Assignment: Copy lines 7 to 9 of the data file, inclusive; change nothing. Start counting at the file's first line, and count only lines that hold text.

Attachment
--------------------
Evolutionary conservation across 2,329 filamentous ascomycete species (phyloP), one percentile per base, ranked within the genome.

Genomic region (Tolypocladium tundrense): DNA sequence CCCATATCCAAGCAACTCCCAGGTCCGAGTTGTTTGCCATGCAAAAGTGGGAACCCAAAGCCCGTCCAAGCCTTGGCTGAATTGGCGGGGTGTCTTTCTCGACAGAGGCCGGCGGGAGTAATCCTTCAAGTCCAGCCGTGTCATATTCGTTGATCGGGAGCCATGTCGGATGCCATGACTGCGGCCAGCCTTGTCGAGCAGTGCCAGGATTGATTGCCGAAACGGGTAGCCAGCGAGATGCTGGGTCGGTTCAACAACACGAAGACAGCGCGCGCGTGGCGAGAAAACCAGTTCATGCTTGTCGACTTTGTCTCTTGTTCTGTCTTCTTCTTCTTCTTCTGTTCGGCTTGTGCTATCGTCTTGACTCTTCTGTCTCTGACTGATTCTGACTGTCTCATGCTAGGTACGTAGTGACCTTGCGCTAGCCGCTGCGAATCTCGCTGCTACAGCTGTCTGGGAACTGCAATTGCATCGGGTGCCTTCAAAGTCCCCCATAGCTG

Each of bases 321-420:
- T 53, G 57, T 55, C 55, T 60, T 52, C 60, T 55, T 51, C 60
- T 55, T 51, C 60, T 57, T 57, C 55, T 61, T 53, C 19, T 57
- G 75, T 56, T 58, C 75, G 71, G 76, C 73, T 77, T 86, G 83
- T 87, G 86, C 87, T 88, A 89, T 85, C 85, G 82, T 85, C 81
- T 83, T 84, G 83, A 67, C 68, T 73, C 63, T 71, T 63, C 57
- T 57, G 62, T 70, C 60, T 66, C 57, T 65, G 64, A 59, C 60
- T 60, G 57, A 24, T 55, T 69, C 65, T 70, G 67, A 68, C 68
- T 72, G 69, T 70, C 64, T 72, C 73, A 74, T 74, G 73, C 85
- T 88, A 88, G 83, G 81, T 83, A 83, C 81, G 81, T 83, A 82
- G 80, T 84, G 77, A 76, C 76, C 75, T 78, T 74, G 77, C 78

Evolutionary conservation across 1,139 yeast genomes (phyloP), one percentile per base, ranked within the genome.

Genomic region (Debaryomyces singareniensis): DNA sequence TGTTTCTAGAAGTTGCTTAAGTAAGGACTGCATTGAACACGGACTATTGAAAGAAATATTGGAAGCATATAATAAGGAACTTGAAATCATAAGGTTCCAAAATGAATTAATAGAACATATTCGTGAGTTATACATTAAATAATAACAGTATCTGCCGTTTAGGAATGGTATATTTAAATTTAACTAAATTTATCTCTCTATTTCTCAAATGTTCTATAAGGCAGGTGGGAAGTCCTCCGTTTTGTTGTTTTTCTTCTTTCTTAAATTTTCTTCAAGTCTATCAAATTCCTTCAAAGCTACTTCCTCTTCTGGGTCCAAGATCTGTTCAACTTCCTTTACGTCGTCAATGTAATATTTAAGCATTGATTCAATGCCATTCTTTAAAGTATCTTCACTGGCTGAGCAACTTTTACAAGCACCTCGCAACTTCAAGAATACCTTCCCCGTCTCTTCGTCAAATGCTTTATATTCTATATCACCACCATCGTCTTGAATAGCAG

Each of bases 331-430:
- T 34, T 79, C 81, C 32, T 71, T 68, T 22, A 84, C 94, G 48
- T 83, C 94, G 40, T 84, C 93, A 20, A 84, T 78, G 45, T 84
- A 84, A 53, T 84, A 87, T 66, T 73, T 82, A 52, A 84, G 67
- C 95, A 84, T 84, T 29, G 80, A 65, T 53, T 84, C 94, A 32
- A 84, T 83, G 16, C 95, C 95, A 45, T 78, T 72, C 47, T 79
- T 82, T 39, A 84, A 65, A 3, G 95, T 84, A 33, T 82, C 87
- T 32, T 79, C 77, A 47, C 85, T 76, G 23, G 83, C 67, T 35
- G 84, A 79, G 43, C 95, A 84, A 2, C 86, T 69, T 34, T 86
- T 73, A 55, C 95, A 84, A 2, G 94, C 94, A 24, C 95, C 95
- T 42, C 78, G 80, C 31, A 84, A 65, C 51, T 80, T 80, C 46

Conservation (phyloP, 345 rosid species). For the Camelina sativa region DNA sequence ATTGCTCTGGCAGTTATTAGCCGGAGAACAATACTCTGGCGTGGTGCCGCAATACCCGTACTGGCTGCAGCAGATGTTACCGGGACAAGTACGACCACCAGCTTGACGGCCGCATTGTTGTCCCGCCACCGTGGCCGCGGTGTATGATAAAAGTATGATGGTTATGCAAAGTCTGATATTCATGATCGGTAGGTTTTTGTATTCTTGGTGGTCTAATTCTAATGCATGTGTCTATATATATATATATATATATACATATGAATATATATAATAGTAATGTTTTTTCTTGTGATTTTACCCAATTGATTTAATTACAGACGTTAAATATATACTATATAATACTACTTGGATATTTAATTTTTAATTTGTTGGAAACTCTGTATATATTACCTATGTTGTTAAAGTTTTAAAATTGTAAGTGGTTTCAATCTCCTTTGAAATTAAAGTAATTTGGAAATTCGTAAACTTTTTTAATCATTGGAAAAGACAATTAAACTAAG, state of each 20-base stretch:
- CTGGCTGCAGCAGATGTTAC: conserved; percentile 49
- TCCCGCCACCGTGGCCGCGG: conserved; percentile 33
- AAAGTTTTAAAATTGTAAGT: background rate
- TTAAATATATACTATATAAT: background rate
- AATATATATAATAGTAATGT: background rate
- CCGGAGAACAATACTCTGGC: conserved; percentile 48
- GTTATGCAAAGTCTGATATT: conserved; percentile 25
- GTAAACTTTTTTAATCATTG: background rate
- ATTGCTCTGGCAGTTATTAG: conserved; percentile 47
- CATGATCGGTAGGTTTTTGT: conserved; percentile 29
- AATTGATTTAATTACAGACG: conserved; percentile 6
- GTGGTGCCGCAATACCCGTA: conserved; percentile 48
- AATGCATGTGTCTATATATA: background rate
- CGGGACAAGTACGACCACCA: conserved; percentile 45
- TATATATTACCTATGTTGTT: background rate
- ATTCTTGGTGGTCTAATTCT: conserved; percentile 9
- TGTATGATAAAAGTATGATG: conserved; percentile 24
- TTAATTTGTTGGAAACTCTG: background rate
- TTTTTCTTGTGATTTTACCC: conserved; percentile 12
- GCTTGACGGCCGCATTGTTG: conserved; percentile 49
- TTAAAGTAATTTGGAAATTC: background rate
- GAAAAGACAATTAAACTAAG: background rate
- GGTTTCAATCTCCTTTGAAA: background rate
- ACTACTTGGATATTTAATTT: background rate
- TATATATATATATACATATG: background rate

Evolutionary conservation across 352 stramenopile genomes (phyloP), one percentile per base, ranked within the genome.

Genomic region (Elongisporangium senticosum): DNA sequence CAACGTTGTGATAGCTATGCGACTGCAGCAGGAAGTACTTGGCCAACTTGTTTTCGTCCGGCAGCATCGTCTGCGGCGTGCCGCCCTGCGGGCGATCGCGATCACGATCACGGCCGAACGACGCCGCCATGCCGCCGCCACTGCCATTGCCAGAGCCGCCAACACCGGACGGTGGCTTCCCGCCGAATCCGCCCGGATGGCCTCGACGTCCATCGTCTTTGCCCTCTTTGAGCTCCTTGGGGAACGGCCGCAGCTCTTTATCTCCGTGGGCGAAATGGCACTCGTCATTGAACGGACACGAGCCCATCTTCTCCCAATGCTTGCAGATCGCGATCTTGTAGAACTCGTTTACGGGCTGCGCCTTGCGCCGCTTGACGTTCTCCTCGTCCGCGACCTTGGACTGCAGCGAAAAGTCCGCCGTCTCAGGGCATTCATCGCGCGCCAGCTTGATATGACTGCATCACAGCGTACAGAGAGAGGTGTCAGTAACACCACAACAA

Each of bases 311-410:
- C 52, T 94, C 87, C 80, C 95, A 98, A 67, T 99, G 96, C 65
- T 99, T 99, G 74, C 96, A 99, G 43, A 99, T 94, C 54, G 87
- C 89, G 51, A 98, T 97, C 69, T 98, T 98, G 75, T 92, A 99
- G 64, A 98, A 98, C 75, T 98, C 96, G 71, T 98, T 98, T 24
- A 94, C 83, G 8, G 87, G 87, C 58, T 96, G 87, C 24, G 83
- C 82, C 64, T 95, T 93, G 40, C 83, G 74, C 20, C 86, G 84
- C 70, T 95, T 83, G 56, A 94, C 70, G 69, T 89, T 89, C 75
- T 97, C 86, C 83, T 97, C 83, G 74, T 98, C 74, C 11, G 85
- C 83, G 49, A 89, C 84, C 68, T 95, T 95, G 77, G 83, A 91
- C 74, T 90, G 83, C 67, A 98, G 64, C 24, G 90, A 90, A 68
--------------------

- T 87, G 86, C 87, T 88, A 89, T 85, C 85, G 82, T 85, C 81
- T 83, T 84, G 83, A 67, C 68, T 73, C 63, T 71, T 63, C 57
- T 57, G 62, T 70, C 60, T 66, C 57, T 65, G 64, A 59, C 60